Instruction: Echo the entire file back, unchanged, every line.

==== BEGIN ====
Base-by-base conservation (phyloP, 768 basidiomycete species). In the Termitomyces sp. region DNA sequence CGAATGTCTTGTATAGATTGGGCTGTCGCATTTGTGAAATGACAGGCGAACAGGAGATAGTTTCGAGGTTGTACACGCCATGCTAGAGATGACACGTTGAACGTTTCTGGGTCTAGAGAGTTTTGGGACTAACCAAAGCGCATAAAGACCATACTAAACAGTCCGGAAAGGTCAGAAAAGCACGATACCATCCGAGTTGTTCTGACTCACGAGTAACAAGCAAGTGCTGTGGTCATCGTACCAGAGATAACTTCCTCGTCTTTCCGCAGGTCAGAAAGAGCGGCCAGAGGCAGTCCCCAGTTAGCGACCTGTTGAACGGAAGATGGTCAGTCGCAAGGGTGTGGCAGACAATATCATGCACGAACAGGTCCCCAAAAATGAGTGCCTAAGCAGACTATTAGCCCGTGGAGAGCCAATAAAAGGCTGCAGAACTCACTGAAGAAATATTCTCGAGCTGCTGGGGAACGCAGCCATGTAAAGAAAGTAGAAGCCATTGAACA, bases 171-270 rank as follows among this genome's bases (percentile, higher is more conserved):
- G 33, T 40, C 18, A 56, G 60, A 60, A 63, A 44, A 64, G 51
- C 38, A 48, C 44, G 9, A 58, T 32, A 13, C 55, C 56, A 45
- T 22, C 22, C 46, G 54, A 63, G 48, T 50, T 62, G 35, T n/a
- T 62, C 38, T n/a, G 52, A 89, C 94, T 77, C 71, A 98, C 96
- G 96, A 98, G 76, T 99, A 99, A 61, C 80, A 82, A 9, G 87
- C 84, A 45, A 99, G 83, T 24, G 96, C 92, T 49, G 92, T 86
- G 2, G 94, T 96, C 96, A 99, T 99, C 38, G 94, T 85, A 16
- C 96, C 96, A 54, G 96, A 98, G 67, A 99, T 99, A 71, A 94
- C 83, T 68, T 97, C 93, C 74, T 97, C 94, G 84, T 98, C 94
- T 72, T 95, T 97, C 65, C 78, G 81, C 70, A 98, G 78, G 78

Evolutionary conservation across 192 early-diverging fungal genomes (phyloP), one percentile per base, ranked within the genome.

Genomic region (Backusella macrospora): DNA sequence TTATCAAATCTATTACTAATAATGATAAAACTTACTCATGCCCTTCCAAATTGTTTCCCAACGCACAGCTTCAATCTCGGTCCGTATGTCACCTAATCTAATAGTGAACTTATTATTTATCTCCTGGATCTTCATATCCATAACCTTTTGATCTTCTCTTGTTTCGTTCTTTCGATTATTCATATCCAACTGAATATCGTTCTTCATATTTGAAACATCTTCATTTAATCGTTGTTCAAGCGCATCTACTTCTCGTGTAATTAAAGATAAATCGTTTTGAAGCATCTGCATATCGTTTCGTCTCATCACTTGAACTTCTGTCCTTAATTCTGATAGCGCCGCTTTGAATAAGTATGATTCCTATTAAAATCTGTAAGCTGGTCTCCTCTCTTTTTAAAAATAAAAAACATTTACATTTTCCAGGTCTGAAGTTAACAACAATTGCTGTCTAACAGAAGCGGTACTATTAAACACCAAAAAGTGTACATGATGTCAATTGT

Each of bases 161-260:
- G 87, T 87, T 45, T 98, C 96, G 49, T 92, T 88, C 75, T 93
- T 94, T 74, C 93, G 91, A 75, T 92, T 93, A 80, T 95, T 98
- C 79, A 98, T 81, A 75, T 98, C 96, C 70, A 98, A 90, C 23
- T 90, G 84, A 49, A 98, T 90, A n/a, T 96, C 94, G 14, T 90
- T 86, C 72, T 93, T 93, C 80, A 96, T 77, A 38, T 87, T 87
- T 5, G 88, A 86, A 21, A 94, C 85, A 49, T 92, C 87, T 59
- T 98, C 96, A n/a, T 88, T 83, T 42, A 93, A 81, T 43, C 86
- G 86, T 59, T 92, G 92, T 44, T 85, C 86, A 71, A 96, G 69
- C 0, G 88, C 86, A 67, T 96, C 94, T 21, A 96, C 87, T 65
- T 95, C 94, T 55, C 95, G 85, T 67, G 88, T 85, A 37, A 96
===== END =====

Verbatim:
Base-by-base conservation (phyloP, 768 basidiomycete species). In the Termitomyces sp. region DNA sequence CGAATGTCTTGTATAGATTGGGCTGTCGCATTTGTGAAATGACAGGCGAACAGGAGATAGTTTCGAGGTTGTACACGCCATGCTAGAGATGACACGTTGAACGTTTCTGGGTCTAGAGAGTTTTGGGACTAACCAAAGCGCATAAAGACCATACTAAACAGTCCGGAAAGGTCAGAAAAGCACGATACCATCCGAGTTGTTCTGACTCACGAGTAACAAGCAAGTGCTGTGGTCATCGTACCAGAGATAACTTCCTCGTCTTTCCGCAGGTCAGAAAGAGCGGCCAGAGGCAGTCCCCAGTTAGCGACCTGTTGAACGGAAGATGGTCAGTCGCAAGGGTGTGGCAGACAATATCATGCACGAACAGGTCCCCAAAAATGAGTGCCTAAGCAGACTATTAGCCCGTGGAGAGCCAATAAAAGGCTGCAGAACTCACTGAAGAAATATTCTCGAGCTGCTGGGGAACGCAGCCATGTAAAGAAAGTAGAAGCCATTGAACA, bases 171-270 rank as follows among this genome's bases (percentile, higher is more conserved):
- G 33, T 40, C 18, A 56, G 60, A 60, A 63, A 44, A 64, G 51
- C 38, A 48, C 44, G 9, A 58, T 32, A 13, C 55, C 56, A 45
- T 22, C 22, C 46, G 54, A 63, G 48, T 50, T 62, G 35, T n/a
- T 62, C 38, T n/a, G 52, A 89, C 94, T 77, C 71, A 98, C 96
- G 96, A 98, G 76, T 99, A 99, A 61, C 80, A 82, A 9, G 87
- C 84, A 45, A 99, G 83, T 24, G 96, C 92, T 49, G 92, T 86
- G 2, G 94, T 96, C 96, A 99, T 99, C 38, G 94, T 85, A 16
- C 96, C 96, A 54, G 96, A 98, G 67, A 99, T 99, A 71, A 94
- C 83, T 68, T 97, C 93, C 74, T 97, C 94, G 84, T 98, C 94
- T 72, T 95, T 97, C 65, C 78, G 81, C 70, A 98, G 78, G 78

Evolutionary conservation across 192 early-diverging fungal genomes (phyloP), one percentile per base, ranked within the genome.

Genomic region (Backusella macrospora): DNA sequence TTATCAAATCTATTACTAATAATGATAAAACTTACTCATGCCCTTCCAAATTGTTTCCCAACGCACAGCTTCAATCTCGGTCCGTATGTCACCTAATCTAATAGTGAACTTATTATTTATCTCCTGGATCTTCATATCCATAACCTTTTGATCTTCTCTTGTTTCGTTCTTTCGATTATTCATATCCAACTGAATATCGTTCTTCATATTTGAAACATCTTCATTTAATCGTTGTTCAAGCGCATCTACTTCTCGTGTAATTAAAGATAAATCGTTTTGAAGCATCTGCATATCGTTTCGTCTCATCACTTGAACTTCTGTCCTTAATTCTGATAGCGCCGCTTTGAATAAGTATGATTCCTATTAAAATCTGTAAGCTGGTCTCCTCTCTTTTTAAAAATAAAAAACATTTACATTTTCCAGGTCTGAAGTTAACAACAATTGCTGTCTAACAGAAGCGGTACTATTAAACACCAAAAAGTGTACATGATGTCAATTGT

Each of bases 161-260:
- G 87, T 87, T 45, T 98, C 96, G 49, T 92, T 88, C 75, T 93
- T 94, T 74, C 93, G 91, A 75, T 92, T 93, A 80, T 95, T 98
- C 79, A 98, T 81, A 75, T 98, C 96, C 70, A 98, A 90, C 23
- T 90, G 84, A 49, A 98, T 90, A n/a, T 96, C 94, G 14, T 90
- T 86, C 72, T 93, T 93, C 80, A 96, T 77, A 38, T 87, T 87
- T 5, G 88, A 86, A 21, A 94, C 85, A 49, T 92, C 87, T 59
- T 98, C 96, A n/a, T 88, T 83, T 42, A 93, A 81, T 43, C 86
- G 86, T 59, T 92, G 92, T 44, T 85, C 86, A 71, A 96, G 69
- C 0, G 88, C 86, A 67, T 96, C 94, T 21, A 96, C 87, T 65
- T 95, C 94, T 55, C 95, G 85, T 67, G 88, T 85, A 37, A 96